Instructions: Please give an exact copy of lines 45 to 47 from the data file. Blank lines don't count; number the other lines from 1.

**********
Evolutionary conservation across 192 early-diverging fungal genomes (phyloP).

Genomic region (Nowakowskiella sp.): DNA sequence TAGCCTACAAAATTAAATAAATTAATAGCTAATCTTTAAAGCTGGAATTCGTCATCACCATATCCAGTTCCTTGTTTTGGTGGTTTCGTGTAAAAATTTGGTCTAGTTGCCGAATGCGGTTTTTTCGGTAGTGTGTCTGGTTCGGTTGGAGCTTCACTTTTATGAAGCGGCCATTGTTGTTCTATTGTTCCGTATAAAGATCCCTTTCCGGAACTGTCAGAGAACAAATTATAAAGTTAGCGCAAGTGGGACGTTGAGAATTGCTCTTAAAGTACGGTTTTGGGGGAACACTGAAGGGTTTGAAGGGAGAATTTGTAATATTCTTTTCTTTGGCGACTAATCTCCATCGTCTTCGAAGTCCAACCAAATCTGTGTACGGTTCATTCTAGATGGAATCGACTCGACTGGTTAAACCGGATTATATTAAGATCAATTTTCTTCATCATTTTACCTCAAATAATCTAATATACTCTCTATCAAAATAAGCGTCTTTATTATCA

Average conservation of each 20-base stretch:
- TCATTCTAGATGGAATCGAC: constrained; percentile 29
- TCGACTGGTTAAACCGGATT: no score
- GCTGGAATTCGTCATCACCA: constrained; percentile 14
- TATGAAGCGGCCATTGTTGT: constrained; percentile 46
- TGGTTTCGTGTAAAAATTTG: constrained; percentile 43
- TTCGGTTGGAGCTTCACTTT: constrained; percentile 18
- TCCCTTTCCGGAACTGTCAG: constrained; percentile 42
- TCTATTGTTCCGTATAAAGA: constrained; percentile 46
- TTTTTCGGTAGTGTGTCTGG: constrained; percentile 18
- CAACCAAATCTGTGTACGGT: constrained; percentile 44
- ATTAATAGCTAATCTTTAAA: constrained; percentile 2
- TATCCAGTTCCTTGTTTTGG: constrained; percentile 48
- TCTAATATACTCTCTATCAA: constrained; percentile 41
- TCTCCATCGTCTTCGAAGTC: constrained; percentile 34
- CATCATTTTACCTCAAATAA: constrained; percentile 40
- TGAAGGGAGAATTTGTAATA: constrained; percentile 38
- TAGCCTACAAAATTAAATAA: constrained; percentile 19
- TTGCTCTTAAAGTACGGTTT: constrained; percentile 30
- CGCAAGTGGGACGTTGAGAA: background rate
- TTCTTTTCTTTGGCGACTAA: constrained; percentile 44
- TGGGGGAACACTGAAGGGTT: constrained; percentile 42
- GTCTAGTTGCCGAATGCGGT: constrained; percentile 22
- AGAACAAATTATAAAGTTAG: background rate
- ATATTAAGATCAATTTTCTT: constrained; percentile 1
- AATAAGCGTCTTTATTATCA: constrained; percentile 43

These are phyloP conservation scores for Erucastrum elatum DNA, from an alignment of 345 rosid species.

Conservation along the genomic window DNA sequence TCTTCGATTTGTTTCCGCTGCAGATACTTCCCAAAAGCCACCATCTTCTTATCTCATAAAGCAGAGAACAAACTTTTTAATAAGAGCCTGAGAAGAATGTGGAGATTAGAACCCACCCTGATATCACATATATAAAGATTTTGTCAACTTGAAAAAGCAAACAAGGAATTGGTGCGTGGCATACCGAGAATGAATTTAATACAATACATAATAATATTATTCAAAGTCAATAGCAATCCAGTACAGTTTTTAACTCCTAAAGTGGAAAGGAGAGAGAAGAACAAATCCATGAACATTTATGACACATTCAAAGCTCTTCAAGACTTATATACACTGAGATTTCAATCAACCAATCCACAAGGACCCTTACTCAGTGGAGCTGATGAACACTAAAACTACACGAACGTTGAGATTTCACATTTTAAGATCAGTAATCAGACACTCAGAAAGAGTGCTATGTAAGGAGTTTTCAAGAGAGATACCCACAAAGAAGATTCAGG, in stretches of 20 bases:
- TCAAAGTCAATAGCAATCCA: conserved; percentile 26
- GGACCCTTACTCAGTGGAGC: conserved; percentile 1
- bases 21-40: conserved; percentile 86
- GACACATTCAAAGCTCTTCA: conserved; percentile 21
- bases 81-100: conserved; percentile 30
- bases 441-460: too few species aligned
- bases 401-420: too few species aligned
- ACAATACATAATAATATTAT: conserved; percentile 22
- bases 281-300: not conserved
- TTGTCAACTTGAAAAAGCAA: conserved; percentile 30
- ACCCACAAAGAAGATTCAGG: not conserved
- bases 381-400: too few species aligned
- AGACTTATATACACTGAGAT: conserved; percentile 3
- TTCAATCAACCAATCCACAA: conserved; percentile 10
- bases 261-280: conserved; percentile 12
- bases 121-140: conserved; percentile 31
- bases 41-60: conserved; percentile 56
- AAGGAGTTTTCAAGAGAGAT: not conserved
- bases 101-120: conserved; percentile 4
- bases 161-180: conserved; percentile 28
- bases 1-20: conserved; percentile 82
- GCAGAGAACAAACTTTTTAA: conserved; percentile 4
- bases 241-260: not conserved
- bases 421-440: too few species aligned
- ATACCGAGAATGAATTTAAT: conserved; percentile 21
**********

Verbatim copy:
- bases 261-280: conserved; percentile 12
- bases 121-140: conserved; percentile 31
- bases 41-60: conserved; percentile 56